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Saturday, December 6, 2008

X'mas!


In Russia? NOoooooooooo it is NOT on the 25th of December.. Majority of the russians r orthodox christians so they do not follow the typical x'mas day.
The Russian Orthodox Church still uses the old Julian calendar; therefore, its Christmas celebration falls on January 7th, 13 days behind the West. It's a day of both solemn ritual and joyous celebration. Before this date, Orthodox Russians fast for six weeks. This Fast is completely vegetarian and requires that there must not be any parties or gatherings. After the 1917 Revolution, Christmas was banned throughout Russia, along with other religious celebrations. It wasn't until 75 years later, in 1992, that the holiday was openly observed. Today, it's once again celebrated in grand fashion, with the faithful participating in an all-night Mass in incense-filled Cathedrals amidst the company of the painted icons of Saints.



Christmas in Russia is associated with a number of other practices, which represent a blend of tradition from Russia's Christian and pre-Christian past. It was once common practice, on Christmas Eve, for groups of people masquerading as manger animals to travel from house to house singing songs known as kolyadki. Some kolyadki were pastoral carols to the baby Jesus, while others were homages to the ancient solar goddess Kolyada, who brings the lengthening days of sunlight through the winter. In return for their songs, the singers were offered food and coins, which they gladly accepted before moving on to the next home.


Throughout Russia, after Christmas Eve services, people carrying candles, torches, and homemade lanterns parade around the church, just as their grandparents and great-grandparents did in the past. The Krestny Khod procession is led by the highest-ranking member of the Russian Orthodox Church. After the procession completes its circle around the church, the congregation re-enters and sings several carols and hymns before going home for a late Christmas Eve dinner.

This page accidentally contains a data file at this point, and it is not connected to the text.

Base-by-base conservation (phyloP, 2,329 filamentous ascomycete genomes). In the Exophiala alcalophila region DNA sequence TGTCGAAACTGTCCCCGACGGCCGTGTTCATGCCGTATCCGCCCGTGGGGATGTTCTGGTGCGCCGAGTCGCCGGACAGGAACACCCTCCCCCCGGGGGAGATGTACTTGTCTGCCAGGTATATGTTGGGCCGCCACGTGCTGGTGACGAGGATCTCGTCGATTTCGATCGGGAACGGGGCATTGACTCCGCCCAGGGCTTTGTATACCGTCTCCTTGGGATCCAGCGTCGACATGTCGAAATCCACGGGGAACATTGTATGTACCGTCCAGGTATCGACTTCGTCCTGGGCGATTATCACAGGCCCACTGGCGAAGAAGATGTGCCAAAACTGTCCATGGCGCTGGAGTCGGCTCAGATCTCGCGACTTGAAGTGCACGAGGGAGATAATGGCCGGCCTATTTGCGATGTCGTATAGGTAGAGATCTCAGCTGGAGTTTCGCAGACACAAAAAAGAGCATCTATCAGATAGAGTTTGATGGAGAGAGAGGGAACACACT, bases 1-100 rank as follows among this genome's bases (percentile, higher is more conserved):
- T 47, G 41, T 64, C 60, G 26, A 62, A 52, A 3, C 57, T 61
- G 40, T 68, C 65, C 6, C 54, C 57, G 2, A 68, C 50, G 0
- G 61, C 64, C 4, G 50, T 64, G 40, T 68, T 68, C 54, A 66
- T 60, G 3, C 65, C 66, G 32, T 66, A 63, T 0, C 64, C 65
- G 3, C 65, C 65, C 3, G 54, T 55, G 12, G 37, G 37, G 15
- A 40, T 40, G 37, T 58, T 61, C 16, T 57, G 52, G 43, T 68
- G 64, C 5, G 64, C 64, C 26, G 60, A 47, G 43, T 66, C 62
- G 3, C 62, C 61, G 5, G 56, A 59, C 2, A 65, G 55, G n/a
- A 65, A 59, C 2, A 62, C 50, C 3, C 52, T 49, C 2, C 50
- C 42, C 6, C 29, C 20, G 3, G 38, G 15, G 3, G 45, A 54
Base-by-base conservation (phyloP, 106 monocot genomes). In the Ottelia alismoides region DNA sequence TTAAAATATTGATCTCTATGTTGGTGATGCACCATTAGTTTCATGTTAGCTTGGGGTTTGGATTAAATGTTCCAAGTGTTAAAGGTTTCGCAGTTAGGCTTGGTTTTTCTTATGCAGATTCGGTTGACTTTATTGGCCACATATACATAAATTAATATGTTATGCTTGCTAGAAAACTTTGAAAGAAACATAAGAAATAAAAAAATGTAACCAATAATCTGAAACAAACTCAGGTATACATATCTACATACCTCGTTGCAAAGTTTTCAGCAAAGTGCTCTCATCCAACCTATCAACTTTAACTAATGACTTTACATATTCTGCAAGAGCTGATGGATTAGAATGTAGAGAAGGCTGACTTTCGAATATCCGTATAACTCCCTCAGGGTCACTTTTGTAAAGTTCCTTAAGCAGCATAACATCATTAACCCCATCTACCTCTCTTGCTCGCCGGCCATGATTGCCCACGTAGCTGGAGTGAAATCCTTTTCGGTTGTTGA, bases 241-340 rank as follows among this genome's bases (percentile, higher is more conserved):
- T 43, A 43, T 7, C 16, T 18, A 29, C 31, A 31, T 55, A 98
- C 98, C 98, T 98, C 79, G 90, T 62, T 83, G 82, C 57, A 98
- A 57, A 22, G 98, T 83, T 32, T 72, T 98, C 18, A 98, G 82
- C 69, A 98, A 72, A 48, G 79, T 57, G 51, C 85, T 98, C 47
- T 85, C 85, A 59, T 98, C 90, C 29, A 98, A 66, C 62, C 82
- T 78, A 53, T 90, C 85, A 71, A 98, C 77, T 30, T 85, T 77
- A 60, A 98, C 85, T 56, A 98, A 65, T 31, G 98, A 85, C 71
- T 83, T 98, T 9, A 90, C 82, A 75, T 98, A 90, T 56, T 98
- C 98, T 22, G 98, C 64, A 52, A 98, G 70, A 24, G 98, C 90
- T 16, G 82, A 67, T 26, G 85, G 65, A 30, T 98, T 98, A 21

Christmas Eve dinner is meatless but festive. The most important dish is a special porridge called kutya. It is made of berries, wheat or other grains that symbolize hope and immortality, and honey and poppy seeds that ensure happiness, success, and untroubled rest. A ceremony involving the blessing of the home is frequently observed. The kutya is eaten from a common dish to symbolize unity. Some families used to throw a spoonful of kutya up to the ceiling. According to the tradition, if kutya sticks there will be a great honey harvest.

And to the orthodox christians their x'mas figure is not Santa Claus but jus as similar their x'mas icon is called Ded Moroz.. otherwise known as Grandfather Frost. He gives presents to children on a personal basis and he does this with the help of his granddaughter, Snegurochka or otherwise known as the Snow Maiden.































Thats Grandfather Frost..





















And this is Snow Maiden..

Traditionally, the "Holy Supper" ( which is served on x'mas eve ) consists of 12 different foods, symbolic of the 12 Apostles. Although there was also some variation in the foods from place to place and village to village, the following is a good summary of what is typically served.

1) Mushroom soup with zaprashka (or Sauerkraut soup)
2) Lenten bread ("pagach")
3) Chopped garlic
4) Honey
5) Baked fish
6) Fresh Oranges, Figs and Dates
7) Nuts
8) Kidney beans (cooked slowly all day) seasoned with shredded potatoes, lots of garlic, salt and pepper to taste
9) Peas
10) Parsley Potatoes (boiled new potatoes with chopped parsley and margarine)
11) Bobal'ki (small biscuits combined with sauerkraut or poppy seed with honey)
12) Red Wine


And check out this video i found about a particularly interesting x'mas decoration..


video



XD

Ciaoz..

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